· Accelerate construction on the: Northwestern Busway; State Highway 16 and 18 interchange; Penlink; Southern Motorway widening between Papakura and Drury; widen State Highway 20B to improve eastern access to Auckland Airport; and add Airport-Manukau bus priority lanes on State Highway 20, including Puhinui interchange.

· Build the Third Main Rail Line and extend electrification to Pukekohe.

· Continue investigations for the introduction of road pricing.

“National’s transport policy will continue to see record levels of investment in Auckland to support the city’s growing transport needs. We have a track record of delivering world-class projects on time and on budget,” Mr Bridges says.

“We are today releasing our transport policy that delivers for all New Zealanders and will provide the country with the transport system it needs.

“Our plan demonstrates that we are committed to building the world-class infrastructure the country needs. We will keep people and freight moving, while supporting our strong economic and population growth,” Mr Bridges says.

National’s transport policy will:

· Deliver the $10.5 billion next generation of Roads of National Significance. These are nation-building, lead infrastructure projects which will encourage future economic growth, rather than waiting until the strain on the network becomes a handbrake on progress.

· Accelerate Regional Roading projects that are important for regional development and growth faster than otherwise planned.

· Complete our $600 million investment in fixing the worst 90 black spots around the country, reducing deaths and serious injuries by 900 over 10 years.

· Continue to invest at record levels in public transport including an additional $267 million investment in commuter rail in Auckland and Wellington.

· Grow our air links with other countries to bring on more flights and cheaper airfares.

· Continue with the $333 million Urban Cycleways Programme that will see 54 cycleway projects built in 15 centres across the country, marking the single biggest investment in cycling in New Zealand’s history.

· Accelerate the uptake of Electric Vehicles, with the Government to lead by example with 1 in 3 vehicles in the Government fleet being electric by 2021.

“National is committed to building the infrastructure and transport system New Zealand needs to ensure our ongoing economic prosperity is secured,” Mr Bridges says.

“We also know that strong transport connections are critical for our growing regions and that’s why we are investing strongly to support their growth.

“National’s plan integrates roads, railways, ports, industrial hubs and air services, ensuring that we have a coherent and balanced approach to New Zealand’s transport needs.”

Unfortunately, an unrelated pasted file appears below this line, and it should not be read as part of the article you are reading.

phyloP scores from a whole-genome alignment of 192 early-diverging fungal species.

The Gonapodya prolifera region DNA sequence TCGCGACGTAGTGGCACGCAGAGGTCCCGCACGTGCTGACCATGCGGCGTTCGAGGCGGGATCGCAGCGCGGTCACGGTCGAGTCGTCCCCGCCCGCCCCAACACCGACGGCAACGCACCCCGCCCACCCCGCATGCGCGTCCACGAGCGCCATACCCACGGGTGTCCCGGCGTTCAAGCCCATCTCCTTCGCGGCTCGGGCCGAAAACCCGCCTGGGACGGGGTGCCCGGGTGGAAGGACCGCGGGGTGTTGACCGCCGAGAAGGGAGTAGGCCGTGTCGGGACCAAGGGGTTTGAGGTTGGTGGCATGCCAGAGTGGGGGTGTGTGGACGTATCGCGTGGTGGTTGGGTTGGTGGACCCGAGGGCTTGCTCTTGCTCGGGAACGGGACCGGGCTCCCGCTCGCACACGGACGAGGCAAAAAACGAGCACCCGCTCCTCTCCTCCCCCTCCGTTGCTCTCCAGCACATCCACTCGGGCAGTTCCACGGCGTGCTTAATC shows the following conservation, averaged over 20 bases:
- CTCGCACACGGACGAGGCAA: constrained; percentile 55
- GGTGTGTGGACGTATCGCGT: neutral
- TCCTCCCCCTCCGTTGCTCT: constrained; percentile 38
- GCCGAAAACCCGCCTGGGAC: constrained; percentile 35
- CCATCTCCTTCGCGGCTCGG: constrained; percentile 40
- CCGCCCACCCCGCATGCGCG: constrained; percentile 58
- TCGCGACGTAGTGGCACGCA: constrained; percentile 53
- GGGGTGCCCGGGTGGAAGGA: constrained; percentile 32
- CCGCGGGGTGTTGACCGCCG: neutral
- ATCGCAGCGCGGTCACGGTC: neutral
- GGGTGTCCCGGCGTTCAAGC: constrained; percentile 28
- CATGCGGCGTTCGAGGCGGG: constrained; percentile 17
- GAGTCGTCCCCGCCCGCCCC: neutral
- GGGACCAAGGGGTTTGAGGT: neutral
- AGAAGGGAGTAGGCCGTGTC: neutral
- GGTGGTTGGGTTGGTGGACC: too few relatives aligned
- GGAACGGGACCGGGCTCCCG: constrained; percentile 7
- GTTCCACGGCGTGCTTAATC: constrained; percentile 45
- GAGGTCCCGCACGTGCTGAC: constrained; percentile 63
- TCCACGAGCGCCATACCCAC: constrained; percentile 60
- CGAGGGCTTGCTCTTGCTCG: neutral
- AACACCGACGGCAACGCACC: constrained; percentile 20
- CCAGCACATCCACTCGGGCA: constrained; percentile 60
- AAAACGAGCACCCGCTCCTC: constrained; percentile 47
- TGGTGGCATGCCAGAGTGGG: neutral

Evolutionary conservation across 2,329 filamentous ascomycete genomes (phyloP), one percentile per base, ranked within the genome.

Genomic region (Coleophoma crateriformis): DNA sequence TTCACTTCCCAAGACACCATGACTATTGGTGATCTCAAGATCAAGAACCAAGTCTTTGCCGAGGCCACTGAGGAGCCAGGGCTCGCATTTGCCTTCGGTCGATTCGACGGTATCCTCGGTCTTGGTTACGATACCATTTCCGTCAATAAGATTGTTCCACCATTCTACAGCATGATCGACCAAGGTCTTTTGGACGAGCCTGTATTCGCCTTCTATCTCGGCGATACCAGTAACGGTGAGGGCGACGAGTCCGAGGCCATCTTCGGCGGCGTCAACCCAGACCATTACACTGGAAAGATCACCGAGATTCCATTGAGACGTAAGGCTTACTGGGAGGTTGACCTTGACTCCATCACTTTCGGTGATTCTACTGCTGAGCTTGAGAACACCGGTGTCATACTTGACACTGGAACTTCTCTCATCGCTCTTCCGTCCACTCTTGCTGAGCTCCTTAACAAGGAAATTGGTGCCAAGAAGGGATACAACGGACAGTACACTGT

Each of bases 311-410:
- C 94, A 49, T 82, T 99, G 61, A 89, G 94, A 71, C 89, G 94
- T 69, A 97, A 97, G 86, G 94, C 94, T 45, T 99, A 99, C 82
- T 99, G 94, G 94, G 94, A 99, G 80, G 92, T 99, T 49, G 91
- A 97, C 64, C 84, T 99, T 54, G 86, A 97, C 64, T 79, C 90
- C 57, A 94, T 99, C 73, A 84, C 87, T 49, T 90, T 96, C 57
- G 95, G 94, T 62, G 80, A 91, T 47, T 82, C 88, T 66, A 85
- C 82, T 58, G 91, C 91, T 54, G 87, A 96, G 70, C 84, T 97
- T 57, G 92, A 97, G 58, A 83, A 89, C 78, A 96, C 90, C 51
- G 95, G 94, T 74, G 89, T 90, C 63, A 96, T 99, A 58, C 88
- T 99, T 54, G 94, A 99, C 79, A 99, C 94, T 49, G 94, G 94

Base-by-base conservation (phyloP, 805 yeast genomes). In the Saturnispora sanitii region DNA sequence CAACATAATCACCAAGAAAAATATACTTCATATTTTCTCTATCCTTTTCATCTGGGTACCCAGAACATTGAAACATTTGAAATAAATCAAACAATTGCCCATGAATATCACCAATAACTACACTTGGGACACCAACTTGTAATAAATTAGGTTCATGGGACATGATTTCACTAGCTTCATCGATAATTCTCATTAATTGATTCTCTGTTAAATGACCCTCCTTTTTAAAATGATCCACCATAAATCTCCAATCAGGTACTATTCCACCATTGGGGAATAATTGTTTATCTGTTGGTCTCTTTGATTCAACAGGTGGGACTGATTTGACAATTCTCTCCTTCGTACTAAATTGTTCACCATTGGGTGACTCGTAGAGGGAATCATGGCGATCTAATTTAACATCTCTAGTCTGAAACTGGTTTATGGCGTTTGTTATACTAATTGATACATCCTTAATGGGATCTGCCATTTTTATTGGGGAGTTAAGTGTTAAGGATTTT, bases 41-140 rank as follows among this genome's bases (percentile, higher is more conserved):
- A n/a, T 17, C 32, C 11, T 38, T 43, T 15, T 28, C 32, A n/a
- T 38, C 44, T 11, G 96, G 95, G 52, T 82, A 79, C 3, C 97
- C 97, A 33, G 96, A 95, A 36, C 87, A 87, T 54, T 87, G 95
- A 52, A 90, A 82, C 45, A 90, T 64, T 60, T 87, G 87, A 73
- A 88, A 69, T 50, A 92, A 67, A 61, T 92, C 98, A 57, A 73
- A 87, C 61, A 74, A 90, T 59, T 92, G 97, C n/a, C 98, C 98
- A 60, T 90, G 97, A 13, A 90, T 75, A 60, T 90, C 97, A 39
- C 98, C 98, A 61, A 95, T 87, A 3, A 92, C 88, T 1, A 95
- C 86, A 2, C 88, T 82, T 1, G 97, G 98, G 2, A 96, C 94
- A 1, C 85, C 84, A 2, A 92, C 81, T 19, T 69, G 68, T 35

The Big Read: Roads v Rail – political parties at the crossroads on transport

The Big Read: Roads v Rail – political parties at the crossroads on transport – NZ Herald

The wheels are turning in voters’ minds as they consider which party offers the best deal on transport. Photo / Nick Reed

National has returned to a familiar theme with a $10 billion plan to build 10 major highways around the country, while Labour and the Greens have latched onto modern trams in Auckland and long distance trains between Auckland, Hamilton and Tauranga.

Also in the mix is NZ First, with a strong emphasis on upgrading heavy rail, including improved access to Northland and its port at Marsden Pt, trains to Auckland Airport and re-opening the Napier to Gisborne line.

The most visible battleground is Auckland, where congestion is choking the city at a cost of $2b a year and people are flocking to trains, buses and ferries to travel to work. Transport, and the crucial role it plays in housing and growth, is on everyone’s mind – and don’t politicians know it.

National’s record in office dealing with Auckland transport is mixed, from rubbishing the City Rail Link to embracing it, the crazy decision to upgrade the Northwestern Motorway without a busway and completing the $1.4b Waterview tunnel – a huge pre-election success story.

In fact, National is using figures showing the tunnel has halved travel times from the city to the airport to stick with cars and buses to the airport in the foreseeable future, while other parties argue over trains or modern trams along the route.

Trams running on light rail along Dominion Rd to the airport. Source / Auckland Transport

Jacinda Ardern’s first public appearance as Labour leader was to announce the party would spend $3b to build tram lines from the Auckland CBD to the airport and West Auckland within 10 years, and complete the first leg of the airport route to Mt Roskill by 2021.

This would be followed by light rail to the North Shore in the second decade.

The Greens have gone one step further and promised to build the full 21km tram route from the CBD to the airport by 2021. They are also promising light rail from the Wellington railway station to Newtown by 2025 and Kilbirnie and the airport by 2027, and a wholly electric bus fleet for the capital city.

Labour and the Greens would allow Auckland Council to introduce a regional petrol tax – possibly 10 cents a litre to raise $100m a year – to hop on board a more ambitious public transport programme for the city.